PDA

View Full Version : Was the repeater compass historical accurate?



Haigotron
04-19-2006, 01:03 PM
well is it?

I just discovered its true purpose, did they really have such a thing that could point towards one waypoint, then once you're there, itll point to the other waypoint?

UNFATHOMABLE!...well ok not really..but need more insight http://forums.ubi.com/groupee_common/emoticons/icon_smile.gif

Haigotron
04-19-2006, 01:03 PM
well is it?

I just discovered its true purpose, did they really have such a thing that could point towards one waypoint, then once you're there, itll point to the other waypoint?

UNFATHOMABLE!...well ok not really..but need more insight http://forums.ubi.com/groupee_common/emoticons/icon_smile.gif

ColoradoBBQ
04-19-2006, 02:48 PM
Radio navigation did exist in WW2 Bombers usually use them to navigate during the night with triangulation marking the spot where they should drop the bombs.

Jungmann
04-19-2006, 03:17 PM
No. The closest thing in WWII to the instrument on our panels was the radio compass. The compass dial was the readout of a radio on board that could receive distant low-frequency signals, either from beacons or commercial radio stations. The bearing to that signal was displayed on the compass rose. The pilot could either steer towards the signal on that bearing, if he wanted to reach the source of the signal, or he could plot the bearing of the signal across his course on his chart, and then take one or more other bearings from other radio signals nearby and plot them out also. Where they crossed on his chart was pretty close to where he was. (not too easy to do in a fighter cockpit).

There were a number of problems with the technology--being low frequency, it could be messed up by static and atmospherics. There was also reverse sensing, where the pilot thought he was tuning in on the signal but actually was tuning to the wrong end of its energy lobe, thus reading the heading 180 degrees wrong. Lots of planes were lost by this error--it's suspected as the cause for the loss of Lady Be Good, the B-24 that crashed when it ran out of gas over North Africa in 1944. The crew died trying to reach water--the wreck was finally discovered in the 90's. The radio compass in the wreck was set 180 degrees off the bearing to the beacon that would have brought it home to its base.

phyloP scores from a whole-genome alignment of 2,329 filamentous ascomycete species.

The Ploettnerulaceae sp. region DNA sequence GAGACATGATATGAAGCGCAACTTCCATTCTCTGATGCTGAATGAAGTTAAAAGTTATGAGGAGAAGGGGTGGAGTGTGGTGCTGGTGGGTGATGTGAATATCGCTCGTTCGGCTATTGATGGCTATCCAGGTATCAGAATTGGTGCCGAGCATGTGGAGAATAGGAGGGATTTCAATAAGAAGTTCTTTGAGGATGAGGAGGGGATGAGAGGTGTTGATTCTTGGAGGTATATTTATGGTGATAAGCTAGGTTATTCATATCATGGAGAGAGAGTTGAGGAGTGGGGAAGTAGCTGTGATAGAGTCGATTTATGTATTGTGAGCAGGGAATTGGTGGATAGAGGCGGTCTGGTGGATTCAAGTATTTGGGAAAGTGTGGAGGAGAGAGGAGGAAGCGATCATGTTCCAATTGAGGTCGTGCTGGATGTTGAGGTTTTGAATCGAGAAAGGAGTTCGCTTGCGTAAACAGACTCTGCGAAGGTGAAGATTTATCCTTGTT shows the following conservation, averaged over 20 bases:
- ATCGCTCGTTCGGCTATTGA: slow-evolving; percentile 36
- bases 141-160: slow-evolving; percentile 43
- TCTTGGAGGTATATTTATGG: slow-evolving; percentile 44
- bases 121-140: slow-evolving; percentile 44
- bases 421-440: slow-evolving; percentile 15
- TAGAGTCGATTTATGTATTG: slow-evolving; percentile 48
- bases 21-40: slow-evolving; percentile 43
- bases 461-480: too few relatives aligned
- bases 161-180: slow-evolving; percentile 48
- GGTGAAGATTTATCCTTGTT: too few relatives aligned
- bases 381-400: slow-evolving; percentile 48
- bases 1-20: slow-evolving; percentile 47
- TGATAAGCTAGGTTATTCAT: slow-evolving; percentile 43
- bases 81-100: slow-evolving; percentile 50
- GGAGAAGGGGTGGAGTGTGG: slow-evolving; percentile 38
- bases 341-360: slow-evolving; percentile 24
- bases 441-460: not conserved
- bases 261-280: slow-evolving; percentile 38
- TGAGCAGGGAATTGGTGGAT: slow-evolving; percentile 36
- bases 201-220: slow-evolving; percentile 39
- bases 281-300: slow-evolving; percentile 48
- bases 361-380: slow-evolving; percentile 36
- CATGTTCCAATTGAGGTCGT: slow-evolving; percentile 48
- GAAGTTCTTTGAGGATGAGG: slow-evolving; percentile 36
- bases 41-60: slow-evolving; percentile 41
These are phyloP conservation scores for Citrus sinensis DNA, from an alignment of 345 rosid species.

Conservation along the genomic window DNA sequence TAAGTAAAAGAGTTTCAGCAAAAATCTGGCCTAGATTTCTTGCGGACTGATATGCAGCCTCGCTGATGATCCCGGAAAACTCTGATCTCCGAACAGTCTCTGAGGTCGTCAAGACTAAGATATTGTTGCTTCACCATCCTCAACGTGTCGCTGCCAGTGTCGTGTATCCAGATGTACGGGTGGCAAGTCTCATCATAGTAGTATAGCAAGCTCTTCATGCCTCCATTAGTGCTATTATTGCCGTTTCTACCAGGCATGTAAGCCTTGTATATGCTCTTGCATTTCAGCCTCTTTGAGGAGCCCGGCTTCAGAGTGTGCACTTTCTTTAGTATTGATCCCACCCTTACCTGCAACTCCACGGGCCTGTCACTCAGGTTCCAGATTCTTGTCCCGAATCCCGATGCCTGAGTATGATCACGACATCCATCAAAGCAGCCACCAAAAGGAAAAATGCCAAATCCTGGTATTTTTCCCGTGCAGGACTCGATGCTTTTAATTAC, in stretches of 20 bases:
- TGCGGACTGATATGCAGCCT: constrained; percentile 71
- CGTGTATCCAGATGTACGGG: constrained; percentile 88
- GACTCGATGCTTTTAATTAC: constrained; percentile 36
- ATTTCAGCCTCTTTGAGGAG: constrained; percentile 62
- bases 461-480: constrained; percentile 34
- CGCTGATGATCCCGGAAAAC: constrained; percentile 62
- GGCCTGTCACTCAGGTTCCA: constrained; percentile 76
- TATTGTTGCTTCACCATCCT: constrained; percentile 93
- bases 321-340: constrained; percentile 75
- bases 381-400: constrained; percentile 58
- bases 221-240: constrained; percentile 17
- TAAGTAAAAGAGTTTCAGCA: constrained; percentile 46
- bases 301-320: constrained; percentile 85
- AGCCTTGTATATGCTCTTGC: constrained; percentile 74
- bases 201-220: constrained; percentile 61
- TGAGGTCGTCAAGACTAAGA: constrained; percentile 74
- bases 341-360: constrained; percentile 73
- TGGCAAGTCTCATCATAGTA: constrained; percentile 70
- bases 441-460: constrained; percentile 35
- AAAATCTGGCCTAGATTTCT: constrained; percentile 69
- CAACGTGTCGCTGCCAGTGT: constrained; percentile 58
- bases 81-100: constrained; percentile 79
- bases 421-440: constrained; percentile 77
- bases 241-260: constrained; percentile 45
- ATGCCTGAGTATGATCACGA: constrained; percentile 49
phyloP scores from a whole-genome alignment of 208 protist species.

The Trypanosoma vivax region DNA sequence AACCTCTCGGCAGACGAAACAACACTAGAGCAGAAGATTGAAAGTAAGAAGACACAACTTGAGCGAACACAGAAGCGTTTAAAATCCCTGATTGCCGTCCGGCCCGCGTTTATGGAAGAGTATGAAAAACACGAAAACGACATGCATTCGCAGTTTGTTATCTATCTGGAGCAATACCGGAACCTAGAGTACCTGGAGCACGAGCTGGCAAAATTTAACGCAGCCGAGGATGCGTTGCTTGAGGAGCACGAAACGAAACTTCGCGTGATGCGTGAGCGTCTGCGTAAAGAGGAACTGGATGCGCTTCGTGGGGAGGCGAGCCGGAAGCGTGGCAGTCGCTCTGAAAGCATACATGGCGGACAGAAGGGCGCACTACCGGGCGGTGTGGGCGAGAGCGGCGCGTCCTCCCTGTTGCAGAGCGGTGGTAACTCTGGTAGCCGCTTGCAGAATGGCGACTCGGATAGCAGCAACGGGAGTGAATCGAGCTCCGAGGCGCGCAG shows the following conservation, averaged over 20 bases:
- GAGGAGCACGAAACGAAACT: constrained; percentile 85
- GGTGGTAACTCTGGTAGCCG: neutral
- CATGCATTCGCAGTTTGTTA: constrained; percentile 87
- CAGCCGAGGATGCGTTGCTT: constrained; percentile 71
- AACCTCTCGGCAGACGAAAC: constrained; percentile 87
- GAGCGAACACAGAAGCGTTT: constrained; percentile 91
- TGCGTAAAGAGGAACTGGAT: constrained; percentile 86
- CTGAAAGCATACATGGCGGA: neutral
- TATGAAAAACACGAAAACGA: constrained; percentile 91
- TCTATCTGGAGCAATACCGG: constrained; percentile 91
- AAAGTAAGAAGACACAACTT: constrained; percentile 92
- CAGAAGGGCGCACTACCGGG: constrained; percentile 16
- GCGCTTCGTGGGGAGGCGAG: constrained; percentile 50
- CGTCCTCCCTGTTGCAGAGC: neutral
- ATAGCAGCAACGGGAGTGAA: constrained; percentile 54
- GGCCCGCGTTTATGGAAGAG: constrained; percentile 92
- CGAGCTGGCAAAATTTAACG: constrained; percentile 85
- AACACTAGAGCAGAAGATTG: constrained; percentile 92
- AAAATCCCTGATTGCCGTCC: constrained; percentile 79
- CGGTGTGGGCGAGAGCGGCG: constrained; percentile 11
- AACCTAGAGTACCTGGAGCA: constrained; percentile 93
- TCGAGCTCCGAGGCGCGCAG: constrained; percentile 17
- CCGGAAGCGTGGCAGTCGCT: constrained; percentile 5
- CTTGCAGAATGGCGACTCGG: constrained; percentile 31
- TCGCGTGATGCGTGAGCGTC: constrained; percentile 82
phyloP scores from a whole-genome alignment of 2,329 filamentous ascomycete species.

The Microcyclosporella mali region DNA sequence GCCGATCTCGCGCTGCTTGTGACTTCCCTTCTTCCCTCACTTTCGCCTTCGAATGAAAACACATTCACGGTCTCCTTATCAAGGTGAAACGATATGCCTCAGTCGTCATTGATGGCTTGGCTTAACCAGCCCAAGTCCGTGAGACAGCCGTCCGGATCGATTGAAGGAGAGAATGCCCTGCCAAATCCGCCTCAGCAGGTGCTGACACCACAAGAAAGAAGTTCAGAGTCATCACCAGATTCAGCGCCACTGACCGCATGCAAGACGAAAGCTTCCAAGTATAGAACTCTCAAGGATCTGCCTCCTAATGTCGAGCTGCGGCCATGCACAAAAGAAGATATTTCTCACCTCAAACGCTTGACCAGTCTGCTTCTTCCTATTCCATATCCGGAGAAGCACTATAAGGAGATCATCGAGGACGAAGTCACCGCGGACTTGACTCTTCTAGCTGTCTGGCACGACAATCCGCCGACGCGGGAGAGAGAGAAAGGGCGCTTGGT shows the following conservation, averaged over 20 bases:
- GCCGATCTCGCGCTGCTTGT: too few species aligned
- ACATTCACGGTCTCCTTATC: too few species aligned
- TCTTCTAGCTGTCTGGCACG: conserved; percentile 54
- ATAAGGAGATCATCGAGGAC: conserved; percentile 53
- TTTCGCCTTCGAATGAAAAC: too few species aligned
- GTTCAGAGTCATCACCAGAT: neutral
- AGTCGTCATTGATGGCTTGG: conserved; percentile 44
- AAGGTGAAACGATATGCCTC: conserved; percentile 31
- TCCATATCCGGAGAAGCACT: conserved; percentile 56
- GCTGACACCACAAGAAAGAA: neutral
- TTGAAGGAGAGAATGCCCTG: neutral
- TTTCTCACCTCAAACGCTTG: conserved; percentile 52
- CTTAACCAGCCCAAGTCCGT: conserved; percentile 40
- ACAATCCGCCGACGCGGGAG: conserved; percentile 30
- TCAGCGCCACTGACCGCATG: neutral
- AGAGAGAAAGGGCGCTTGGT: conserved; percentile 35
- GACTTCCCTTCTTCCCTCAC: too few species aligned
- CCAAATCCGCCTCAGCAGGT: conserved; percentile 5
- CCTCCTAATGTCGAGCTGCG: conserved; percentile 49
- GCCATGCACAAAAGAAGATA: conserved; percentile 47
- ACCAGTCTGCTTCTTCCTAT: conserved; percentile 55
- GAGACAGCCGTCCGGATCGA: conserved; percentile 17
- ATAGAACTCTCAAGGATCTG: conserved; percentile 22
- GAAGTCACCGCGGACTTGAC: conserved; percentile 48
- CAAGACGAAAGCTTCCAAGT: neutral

In combat, the radio compass was generally used for forming up over friendly territory, homing in on what was called a "splasher" beacon. It was also used for DFing when a plane was returning from combat and needed a steer to its base. It wasn't of much use once you passed into enemy territory. It would have taken the Underground or Special Forces to set up beacons along the inbound route of a combat mission, and there's not much history of that having happened.

The "repeater compass" in our game is pretty close to a modern GPS navigation system, where waypoints can be programmmed in by lat/long before the flight, and the pilot notified when the points are reached, or the plane even programmed to fly the flight profile through a series of waypoints all by itself.

Cheers,

Haigotron
04-19-2006, 03:49 PM
thank you for that wonderful reply!